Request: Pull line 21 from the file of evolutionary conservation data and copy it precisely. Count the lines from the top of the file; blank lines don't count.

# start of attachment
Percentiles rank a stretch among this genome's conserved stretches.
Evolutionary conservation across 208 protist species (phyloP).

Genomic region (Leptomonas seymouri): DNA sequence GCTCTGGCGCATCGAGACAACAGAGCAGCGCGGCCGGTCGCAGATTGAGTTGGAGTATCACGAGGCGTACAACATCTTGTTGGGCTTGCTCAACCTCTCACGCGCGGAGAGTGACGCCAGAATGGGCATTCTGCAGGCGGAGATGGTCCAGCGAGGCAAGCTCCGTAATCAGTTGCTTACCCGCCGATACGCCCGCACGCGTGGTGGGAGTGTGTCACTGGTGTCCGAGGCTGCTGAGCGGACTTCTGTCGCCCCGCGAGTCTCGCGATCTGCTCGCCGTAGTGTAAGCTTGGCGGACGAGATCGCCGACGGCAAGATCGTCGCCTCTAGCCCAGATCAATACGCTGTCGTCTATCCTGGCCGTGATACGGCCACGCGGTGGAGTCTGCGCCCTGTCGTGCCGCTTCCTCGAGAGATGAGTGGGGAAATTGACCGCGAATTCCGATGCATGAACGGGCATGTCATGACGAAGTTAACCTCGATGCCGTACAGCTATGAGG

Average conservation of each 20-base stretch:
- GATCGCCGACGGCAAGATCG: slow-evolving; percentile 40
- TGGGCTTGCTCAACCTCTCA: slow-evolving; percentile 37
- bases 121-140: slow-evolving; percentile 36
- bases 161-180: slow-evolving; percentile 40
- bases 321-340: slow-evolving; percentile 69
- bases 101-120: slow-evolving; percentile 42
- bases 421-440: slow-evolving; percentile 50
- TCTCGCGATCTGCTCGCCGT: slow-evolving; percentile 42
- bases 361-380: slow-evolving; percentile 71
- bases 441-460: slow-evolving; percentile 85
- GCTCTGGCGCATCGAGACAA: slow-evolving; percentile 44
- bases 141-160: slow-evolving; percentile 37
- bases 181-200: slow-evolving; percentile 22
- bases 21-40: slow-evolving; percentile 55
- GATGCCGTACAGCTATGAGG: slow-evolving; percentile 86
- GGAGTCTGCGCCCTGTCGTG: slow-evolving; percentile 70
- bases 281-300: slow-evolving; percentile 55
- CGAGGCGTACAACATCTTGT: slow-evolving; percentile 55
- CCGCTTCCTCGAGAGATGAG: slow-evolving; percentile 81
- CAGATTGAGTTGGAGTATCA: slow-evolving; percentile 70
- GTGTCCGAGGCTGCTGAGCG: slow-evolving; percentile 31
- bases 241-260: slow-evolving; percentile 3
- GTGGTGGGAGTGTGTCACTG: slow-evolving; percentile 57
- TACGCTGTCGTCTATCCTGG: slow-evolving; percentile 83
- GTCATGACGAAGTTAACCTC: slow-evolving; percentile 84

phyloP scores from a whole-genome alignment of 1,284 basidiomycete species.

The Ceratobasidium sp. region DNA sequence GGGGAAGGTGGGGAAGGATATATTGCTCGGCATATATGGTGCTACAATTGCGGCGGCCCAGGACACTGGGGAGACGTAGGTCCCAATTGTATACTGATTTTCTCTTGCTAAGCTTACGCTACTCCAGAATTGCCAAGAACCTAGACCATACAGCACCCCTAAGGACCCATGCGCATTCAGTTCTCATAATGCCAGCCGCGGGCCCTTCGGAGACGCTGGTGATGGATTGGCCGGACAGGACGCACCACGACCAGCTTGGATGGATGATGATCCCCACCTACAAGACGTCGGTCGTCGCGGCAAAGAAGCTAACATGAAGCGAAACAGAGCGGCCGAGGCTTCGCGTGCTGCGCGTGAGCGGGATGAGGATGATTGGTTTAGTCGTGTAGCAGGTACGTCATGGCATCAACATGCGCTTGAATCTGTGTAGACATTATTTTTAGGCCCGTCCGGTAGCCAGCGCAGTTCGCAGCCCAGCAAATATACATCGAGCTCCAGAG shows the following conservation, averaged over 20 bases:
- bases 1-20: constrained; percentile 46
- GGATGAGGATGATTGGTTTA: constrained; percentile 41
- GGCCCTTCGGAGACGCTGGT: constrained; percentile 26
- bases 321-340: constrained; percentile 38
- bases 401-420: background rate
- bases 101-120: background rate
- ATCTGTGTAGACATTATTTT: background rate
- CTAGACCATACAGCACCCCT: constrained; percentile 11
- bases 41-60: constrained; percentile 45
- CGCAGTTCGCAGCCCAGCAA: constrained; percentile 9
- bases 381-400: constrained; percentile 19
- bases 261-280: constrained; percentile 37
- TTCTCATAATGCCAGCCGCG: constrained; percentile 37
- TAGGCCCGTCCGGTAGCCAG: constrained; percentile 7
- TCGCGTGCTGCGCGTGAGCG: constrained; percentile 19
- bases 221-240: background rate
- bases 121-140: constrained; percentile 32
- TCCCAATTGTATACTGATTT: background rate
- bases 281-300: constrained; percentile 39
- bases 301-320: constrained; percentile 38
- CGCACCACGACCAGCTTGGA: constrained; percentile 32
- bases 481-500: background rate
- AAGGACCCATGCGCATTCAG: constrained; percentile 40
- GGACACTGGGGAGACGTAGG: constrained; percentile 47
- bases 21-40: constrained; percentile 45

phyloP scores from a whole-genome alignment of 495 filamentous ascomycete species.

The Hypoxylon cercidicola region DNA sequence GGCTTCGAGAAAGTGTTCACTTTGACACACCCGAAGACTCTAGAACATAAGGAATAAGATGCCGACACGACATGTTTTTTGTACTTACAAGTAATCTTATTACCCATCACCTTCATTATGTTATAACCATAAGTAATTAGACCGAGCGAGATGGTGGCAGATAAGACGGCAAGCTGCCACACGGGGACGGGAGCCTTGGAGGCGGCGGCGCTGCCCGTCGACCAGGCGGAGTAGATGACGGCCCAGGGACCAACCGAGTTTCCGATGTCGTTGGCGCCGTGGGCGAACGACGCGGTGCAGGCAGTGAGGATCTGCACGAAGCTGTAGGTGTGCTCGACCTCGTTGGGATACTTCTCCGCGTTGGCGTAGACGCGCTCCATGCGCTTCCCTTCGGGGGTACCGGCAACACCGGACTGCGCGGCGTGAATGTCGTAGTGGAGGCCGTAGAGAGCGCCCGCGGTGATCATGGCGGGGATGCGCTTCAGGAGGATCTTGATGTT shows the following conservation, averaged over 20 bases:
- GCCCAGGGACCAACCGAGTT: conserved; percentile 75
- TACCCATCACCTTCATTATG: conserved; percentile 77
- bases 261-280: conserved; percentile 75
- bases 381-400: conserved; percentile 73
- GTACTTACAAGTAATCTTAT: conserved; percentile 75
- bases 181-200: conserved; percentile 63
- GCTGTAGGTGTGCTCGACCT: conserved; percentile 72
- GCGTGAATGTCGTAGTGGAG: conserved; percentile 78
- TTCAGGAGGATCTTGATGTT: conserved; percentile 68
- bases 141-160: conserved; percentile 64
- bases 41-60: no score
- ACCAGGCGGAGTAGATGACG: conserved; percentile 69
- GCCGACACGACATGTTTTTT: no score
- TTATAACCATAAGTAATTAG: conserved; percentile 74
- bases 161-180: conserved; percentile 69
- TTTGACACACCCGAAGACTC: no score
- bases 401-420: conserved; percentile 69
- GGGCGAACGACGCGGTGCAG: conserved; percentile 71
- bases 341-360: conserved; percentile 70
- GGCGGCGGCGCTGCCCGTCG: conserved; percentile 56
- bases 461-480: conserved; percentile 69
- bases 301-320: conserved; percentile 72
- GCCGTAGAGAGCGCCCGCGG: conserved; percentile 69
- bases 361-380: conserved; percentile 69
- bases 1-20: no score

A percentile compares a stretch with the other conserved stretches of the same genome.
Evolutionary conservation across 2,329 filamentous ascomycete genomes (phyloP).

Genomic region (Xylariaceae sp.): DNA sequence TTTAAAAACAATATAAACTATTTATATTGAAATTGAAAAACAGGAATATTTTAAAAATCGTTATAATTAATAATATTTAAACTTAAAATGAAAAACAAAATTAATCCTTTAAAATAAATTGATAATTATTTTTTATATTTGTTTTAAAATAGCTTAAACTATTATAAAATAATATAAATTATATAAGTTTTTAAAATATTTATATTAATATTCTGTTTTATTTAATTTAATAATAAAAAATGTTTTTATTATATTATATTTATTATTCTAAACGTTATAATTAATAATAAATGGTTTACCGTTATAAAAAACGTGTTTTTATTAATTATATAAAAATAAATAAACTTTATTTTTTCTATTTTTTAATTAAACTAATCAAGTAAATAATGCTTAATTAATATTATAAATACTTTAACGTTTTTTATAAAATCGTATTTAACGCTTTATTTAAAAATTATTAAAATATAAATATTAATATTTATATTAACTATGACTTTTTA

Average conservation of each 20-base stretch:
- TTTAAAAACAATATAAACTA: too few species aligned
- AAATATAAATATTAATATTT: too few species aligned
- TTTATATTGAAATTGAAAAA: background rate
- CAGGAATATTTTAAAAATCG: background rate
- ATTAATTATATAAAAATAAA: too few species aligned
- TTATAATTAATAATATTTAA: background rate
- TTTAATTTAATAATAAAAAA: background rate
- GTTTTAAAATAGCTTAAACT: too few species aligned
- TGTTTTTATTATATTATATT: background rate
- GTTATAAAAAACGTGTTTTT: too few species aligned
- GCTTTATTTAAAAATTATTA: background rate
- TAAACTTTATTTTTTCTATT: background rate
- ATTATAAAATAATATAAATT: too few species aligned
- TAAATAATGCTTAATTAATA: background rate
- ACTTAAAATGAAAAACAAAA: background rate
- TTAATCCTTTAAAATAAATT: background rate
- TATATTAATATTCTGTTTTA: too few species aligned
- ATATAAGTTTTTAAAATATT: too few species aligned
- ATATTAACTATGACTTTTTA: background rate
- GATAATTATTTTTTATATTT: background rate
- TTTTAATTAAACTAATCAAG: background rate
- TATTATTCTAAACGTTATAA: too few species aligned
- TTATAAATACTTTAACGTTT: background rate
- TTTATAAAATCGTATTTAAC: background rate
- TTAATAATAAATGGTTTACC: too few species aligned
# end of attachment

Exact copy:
- bases 281-300: slow-evolving; percentile 55